Mimsy Were the Borogoves

Mimsy Were the Technocrats: As long as we keep talking about it, it’s technology.

iPad audio blogging answer: Pocket Wavepad HD

Jerry Stratton, November 23, 2011

After searching for an audio recording app that would save in MP3 format and do email, I kept a few of the apps that didn’t do what I wanted but that showed promise. One of them was Pocket Wavepad HD. NCH Software has a feedback page, and I think I made two suggestions, as I recall: allow saving in mp3, and use the internal filename as the e-mailed filename.1

I just looked at Wavepad again last night; it seems to have everything I want now, plus some: besides recording, as SmartRecorder and VR+ do, it also allows editing, and it allows recording in high quality and then saving a copy in a lower-quality mp3. When I email the mp3 to myself, it has the same filename I saved it as in the app. Judging from the changelog, mp3 support was added in version 4.56 last month, probably right after I downloaded it the first time.

Controlling the format and compression rate is much easier on Wavepad than on SmartRecorder. SmartRecorder does have at least one benefit over Wavepad: Wavepad won’t record in the background, but SmartRecorder will. That would make it useful for recording while looking at other apps. It’s not something I’ve used yet, however.

Another new feature, judging from the changelog, is that I can record high quality audio, and then have Wavepad automatically encode it to mp3 when I create an email.

It’s made for the iPad2 , and it uses the built-in Mail app, which means I can save drafts and they’ll be in the Mail app’s drafts folder. (But see later for a bug in this functionality.)

The editing feature is barebones, but very useful for what I’d be using it for as a blogging app. It even lets you edit multiple recordings at one time, and copy and paste between them.

It does have some effects. Most of them are useful effects: silencing a selection, noise reduction, amplification, normalization, etc. But there’s also echo and reverse, too, which is what I’m showing off here.

For the ability to send as mp3, and the ability to edit and splice audio, I’ve replaced SmartRecorder on my toolbar with Wavepad. There are certainly some features I’d like to see added; background recording is one, as mentioned.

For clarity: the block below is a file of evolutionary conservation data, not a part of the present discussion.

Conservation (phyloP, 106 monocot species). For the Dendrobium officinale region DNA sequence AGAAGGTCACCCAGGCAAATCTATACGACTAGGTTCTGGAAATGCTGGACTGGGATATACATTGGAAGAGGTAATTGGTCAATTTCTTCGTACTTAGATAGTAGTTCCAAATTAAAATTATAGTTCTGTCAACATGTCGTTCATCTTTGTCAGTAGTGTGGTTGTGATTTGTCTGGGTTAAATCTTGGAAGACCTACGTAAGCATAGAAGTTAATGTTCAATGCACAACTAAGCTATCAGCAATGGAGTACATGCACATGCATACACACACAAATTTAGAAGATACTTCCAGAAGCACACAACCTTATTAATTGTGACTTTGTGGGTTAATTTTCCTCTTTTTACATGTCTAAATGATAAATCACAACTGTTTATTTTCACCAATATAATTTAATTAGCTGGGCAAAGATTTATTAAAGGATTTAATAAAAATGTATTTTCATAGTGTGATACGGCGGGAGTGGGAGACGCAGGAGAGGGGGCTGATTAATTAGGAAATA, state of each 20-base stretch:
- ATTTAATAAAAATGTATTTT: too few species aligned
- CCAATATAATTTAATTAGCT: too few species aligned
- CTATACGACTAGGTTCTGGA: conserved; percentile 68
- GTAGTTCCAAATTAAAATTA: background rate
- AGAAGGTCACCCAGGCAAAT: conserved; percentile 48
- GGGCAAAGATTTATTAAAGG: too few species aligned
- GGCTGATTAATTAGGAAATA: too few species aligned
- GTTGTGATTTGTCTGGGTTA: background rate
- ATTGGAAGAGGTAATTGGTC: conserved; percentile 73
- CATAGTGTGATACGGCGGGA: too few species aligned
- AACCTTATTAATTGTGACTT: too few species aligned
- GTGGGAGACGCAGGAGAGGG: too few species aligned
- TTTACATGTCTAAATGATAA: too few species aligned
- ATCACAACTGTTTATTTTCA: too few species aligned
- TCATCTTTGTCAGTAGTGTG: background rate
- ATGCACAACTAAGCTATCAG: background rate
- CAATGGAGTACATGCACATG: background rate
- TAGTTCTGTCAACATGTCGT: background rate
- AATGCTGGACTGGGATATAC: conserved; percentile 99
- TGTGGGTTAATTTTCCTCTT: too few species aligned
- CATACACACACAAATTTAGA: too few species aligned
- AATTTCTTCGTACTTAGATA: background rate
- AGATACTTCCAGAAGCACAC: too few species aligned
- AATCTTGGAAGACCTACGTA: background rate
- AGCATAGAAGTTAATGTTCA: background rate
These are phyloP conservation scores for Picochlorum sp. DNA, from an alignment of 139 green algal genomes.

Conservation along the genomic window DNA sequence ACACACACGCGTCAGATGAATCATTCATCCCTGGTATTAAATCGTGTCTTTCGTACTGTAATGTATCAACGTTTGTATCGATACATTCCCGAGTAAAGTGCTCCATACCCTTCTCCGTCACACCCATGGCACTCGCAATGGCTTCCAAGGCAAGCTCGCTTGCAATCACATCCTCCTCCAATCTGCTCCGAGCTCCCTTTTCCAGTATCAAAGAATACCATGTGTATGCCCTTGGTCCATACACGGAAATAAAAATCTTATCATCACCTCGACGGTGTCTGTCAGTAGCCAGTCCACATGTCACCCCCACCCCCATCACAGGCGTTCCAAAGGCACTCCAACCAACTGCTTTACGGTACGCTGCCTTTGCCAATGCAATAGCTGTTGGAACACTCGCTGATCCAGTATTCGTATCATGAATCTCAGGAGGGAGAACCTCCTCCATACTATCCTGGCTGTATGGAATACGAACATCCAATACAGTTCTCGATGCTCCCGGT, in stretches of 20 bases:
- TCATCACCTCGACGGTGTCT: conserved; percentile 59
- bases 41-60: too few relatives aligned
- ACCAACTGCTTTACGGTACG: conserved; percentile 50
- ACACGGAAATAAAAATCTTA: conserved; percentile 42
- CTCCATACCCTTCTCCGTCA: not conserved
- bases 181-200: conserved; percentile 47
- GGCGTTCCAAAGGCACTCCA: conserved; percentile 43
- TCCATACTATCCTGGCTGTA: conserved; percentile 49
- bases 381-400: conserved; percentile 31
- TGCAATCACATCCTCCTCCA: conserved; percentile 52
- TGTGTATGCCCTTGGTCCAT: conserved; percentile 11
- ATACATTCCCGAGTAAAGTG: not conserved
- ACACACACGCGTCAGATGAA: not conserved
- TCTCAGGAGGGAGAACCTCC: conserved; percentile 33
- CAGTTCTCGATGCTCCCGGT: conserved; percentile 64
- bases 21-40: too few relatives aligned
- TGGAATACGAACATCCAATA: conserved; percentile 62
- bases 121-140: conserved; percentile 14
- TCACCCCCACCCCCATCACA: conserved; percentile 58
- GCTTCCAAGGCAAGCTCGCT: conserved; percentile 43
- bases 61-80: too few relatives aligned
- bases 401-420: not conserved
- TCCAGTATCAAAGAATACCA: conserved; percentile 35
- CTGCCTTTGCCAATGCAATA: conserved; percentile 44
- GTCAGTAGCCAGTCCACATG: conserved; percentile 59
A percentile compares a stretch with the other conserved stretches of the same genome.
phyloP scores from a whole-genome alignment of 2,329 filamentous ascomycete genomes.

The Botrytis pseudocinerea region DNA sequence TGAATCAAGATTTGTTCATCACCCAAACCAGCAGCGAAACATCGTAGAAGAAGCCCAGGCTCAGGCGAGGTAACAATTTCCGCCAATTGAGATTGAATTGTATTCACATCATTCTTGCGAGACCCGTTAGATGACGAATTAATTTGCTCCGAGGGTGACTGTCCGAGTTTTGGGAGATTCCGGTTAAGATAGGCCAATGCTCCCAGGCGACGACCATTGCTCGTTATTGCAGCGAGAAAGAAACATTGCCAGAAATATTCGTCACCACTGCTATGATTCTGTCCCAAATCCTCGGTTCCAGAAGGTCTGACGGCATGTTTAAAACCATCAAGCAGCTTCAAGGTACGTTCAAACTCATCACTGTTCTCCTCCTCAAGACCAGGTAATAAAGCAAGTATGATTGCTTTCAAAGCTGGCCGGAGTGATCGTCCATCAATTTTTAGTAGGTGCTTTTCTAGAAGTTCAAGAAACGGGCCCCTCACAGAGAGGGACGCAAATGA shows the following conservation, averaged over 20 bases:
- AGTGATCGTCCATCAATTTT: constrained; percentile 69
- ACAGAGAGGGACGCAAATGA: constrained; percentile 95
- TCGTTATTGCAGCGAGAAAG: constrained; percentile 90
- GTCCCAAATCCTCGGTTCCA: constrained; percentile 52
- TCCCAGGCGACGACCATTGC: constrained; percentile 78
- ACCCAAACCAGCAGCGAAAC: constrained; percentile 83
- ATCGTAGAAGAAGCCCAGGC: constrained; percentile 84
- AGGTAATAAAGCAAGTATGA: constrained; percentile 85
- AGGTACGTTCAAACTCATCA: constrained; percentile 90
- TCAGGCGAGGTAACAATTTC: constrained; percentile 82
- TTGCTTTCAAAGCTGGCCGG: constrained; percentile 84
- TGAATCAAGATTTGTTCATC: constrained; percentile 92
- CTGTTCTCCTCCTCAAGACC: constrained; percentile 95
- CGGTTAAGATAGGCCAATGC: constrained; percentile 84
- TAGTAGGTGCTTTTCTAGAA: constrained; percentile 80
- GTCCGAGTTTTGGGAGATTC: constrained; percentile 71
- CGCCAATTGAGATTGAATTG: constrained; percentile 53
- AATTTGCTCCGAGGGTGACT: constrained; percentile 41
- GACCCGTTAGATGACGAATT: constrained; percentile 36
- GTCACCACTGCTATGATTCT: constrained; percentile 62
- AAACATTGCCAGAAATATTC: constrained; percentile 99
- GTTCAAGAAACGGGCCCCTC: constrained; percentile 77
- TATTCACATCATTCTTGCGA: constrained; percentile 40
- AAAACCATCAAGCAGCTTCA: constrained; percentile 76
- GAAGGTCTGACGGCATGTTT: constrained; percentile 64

Importing from and exporting to GarageBand on the fly would also be pretty useful, but Wavepad doesn’t support importing audio from the iPad’s Music app, and GarageBand doesn’t support exporting to it, so that’s probably not possible, unless GarageBand’s “Audio Files” storage area is public.

It also doesn’t look like iOS can copy and paste audio between apps. The clipboard for Wavepad appears to be completely local to Wavepad, just as GarageBand’s clipboard is completely local to GarageBand. Audio copied in one app can’t be pasted into the other, and even leaves the other’s clipboard intact.3

And there appears to be a bug in the way it interacts with the address book when sending emails. It will bring up addresses as I type, as normal, however, on selecting one it won’t actually insert the address in. Since it is displaying the address, I can type from what’s on screen, but it should obviously be easier.4

In another bug, saving a draft loses the attachment. The audio appears to still be attached on retrieving the draft message in the Mail app, but it gets stripped out when it is sent. Everything works fine if I complete the message in Wavepad, however.

In response to An iPad app for simple podcasting: does it exist?: All I want is an iPad app that will record audio and send it as an mp3 to an address of my choosing, in the standard iOS Mail application. I was surprised that this appears to be an impossible dream. I ended up looking at VR+ and Smart Recorder and choosing Smart Recorder until something better comes along.

  1. I sent a similar message to the writer of SmartRecorder, so I don’t remember exactly which suggestions I made to each; my lack of memory is one of the reasons I want my audio app to use the built-in Mail application; doing so keeps a record in an easily-accessible location!

  2. There’s also a separate iPod/iPhone version, the only drawback I’ve seen so far, but since they’re both free that’s not as big a deal as it could be.

  3. This is probably not something that can be fixed without Apple updating either GarageBand or iOS.

  4. And I have reported it as a bug, so I’d expect it will be fixed; the app seems to be in very active development.